So, putting InnoDB on top of ZFS after some high-school-like variable replacement ends up “putting InnoDB on top of InnoDB”. Let’s go a bit deeper here:

  • ZFS has checksums, so does InnoDB (though ZFS checksums are faster, Fletcher-derived, etc ;-)
  • ZFS has atomicity, so does InnoDB
  • ZFS has ZIL (Intent Log), so does InnoDB (Transaction Log)
  • ZFS has background intelligent flushing of data, so does InnoDB (maybe not that intelligent though)
  • ZFS has Adaptive Replacement Cache, so does InnoDB (calls it Buffer Pool, instead of three replacement queues uses just one – LRU, doesn’t account for MFU)
  • ZFS has copy-on-write snapshotting, so does InnoDB (MVCC!)
  • ZFS has compression, so does InnoDB (in plugin, though)
  • ZFS has intelligent mirroring/striping/etc, this is why InnoDB people use RAID controllers.
  • ZFS has bit-rot recovery and self healing and such, InnoDB has assertions and crashes :-)

So, we have two intelligent layers on top of each other, and there’s lots of work duplicated. Of course, we can try to eliminate some bits:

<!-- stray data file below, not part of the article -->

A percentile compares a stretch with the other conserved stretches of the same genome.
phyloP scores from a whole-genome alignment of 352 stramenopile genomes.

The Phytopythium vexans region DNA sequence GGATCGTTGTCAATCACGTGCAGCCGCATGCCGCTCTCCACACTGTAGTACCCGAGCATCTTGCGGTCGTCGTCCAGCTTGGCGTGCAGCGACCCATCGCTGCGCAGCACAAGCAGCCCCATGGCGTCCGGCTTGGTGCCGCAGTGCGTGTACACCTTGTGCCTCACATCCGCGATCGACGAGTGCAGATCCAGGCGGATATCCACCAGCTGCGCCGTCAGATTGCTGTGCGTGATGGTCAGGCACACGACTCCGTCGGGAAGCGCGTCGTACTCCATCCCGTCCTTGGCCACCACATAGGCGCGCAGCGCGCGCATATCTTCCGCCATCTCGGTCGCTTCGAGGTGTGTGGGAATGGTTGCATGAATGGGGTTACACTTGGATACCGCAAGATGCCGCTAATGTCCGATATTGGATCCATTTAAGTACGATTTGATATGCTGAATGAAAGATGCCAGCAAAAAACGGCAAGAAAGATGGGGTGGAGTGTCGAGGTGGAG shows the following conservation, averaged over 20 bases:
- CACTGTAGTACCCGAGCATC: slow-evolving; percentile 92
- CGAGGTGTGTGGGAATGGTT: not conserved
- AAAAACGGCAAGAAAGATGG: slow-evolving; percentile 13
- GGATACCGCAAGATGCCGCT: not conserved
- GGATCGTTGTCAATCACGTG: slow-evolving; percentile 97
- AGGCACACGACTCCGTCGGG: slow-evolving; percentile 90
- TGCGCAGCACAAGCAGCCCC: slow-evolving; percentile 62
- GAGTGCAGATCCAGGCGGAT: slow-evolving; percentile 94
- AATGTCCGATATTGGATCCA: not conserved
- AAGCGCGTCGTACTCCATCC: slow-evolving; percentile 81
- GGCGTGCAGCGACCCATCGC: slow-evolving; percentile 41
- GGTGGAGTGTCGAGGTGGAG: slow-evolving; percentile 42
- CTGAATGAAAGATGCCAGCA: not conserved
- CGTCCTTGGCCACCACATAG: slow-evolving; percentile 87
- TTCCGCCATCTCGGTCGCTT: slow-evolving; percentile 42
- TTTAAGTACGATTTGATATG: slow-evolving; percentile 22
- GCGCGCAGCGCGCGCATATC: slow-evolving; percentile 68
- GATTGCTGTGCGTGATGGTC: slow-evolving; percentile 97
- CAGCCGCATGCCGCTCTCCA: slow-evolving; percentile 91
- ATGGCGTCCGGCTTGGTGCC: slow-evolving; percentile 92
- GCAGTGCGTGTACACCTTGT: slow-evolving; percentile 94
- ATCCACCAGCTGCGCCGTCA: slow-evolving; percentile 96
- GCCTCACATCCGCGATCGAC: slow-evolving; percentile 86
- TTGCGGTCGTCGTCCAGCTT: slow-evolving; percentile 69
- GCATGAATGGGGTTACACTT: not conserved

• Disable checksums at InnoDB level
  • Unfortunately, there’s nothing to be done about two transaction logs
  • Dirty pages can be flushed immediately by InnoDB, probably is tunable at ZFS level too
  • InnoDB buffer pool may be probably reduced, to favor ARC, or opposite…
  • Double Copy-on-write is inevitable (and copy-on-write transaction log does not really make sense…)
  • Compression can be done at either level
  • ZFS use for volume management would be the major real win, as well as all the self healing capacity

So, I’m not too convinced at this moment about using this combo, but there’s another idea circulating around for quite a while – what if MyISAM suddenly started using all the ZFS capabilities. Currently the ZPL and actual ZFS object store management are mutually exclusive – you have to pick one way, but if ZPL would be extended to support few simple operations (create/drop snapshots just on single file, wrap multiple write() calls into a transaction), MyISAM could get a different life:

  • Non-blocking SELECTs could be implemented using snapshots
  • Writes would be atomic and non-corrupting
  • MyISAM would get checksummed, compressed, consistent data, that is flushed by intelligent background threads, and would have immediate crash recovery
  • For replication slaves write concurrency would not be that necessary (single thread is updating data anyway)